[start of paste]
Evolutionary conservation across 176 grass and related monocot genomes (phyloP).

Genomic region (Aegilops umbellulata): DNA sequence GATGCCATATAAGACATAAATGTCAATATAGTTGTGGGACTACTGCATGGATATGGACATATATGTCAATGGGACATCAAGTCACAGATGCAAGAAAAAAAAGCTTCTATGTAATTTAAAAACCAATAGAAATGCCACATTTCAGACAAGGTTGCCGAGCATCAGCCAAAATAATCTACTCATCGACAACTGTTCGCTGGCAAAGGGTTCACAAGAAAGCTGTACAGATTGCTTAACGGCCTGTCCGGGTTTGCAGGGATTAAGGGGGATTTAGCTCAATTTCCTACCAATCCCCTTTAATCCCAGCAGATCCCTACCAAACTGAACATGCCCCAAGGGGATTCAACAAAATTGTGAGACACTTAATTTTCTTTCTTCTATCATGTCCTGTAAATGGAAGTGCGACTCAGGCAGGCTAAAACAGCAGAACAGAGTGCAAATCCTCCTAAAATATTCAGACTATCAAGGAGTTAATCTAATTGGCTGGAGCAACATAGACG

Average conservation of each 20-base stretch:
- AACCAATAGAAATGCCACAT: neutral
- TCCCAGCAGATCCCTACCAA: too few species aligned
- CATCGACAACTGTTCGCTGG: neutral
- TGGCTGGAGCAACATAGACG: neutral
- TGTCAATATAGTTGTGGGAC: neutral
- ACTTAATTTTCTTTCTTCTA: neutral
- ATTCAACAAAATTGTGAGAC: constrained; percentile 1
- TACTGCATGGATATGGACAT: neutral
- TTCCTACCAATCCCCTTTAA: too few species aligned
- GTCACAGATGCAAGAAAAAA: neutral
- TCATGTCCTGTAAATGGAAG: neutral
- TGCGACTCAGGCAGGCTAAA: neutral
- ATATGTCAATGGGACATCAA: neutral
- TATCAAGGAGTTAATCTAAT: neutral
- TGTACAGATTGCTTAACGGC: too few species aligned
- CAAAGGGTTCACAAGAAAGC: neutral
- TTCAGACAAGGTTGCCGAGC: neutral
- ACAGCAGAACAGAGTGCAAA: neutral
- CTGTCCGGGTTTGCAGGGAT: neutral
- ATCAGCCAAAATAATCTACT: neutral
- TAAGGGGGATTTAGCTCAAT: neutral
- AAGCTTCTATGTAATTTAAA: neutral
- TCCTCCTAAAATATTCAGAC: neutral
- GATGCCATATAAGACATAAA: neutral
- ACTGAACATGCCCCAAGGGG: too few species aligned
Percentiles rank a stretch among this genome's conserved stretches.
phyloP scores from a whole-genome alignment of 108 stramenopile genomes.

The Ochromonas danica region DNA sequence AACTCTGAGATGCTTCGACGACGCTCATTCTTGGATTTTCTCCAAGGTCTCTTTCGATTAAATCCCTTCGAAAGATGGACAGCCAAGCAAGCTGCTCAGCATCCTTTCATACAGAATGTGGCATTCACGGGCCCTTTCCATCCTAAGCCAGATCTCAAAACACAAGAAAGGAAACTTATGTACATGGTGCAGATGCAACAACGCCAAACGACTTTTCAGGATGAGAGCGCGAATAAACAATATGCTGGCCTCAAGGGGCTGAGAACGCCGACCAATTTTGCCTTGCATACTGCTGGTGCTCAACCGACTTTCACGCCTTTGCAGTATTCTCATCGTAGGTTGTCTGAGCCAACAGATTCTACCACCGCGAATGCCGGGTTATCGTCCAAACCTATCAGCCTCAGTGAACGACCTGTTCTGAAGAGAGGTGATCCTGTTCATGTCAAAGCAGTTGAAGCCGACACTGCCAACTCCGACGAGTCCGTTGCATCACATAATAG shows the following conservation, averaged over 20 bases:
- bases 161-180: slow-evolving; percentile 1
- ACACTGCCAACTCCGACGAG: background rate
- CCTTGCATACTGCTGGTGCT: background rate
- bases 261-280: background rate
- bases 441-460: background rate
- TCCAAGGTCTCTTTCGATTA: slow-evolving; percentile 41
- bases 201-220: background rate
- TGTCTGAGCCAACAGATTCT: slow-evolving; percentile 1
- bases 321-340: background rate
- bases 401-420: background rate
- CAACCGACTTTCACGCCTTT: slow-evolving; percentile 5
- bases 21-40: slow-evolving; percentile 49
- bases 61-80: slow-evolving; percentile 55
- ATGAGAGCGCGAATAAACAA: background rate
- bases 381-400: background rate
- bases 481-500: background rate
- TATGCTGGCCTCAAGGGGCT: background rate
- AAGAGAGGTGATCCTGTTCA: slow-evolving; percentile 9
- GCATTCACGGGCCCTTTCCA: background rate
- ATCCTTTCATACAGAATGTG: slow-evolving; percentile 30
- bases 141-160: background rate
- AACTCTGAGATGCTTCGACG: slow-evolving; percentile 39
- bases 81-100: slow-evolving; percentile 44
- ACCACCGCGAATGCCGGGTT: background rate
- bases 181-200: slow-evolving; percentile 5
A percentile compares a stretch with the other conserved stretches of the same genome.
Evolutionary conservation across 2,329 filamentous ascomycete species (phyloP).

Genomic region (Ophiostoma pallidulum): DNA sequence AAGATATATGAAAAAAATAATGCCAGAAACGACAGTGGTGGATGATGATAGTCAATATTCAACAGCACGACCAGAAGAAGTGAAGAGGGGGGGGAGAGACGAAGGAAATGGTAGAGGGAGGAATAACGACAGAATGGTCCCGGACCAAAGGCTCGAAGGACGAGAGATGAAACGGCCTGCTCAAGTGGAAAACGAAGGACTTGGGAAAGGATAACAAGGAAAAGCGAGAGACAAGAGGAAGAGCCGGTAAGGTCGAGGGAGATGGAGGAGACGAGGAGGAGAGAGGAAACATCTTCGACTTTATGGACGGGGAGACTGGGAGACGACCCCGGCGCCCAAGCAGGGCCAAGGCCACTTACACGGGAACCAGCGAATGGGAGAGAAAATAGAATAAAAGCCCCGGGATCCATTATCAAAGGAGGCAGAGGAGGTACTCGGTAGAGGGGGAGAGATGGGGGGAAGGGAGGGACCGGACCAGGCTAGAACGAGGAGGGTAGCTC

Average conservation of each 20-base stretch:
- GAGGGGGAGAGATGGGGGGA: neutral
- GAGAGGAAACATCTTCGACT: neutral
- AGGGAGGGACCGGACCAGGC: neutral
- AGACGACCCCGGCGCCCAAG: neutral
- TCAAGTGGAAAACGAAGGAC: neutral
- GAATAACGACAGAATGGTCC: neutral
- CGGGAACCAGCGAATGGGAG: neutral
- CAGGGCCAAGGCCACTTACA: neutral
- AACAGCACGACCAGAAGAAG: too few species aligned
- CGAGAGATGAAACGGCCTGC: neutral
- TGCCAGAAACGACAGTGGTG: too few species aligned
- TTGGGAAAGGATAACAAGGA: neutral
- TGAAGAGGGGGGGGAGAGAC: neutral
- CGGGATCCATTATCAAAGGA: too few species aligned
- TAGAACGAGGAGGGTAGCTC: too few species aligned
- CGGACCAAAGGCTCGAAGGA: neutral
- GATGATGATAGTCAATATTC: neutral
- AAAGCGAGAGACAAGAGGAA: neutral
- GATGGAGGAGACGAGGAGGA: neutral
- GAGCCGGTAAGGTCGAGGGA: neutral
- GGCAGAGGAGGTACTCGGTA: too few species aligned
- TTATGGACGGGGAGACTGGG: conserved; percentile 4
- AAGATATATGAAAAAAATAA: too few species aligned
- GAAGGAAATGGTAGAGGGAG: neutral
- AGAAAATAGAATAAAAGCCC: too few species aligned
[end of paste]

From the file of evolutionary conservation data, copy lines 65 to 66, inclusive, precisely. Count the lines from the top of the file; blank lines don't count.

- TCAAGTGGAAAACGAAGGAC: neutral
- GAATAACGACAGAATGGTCC: neutral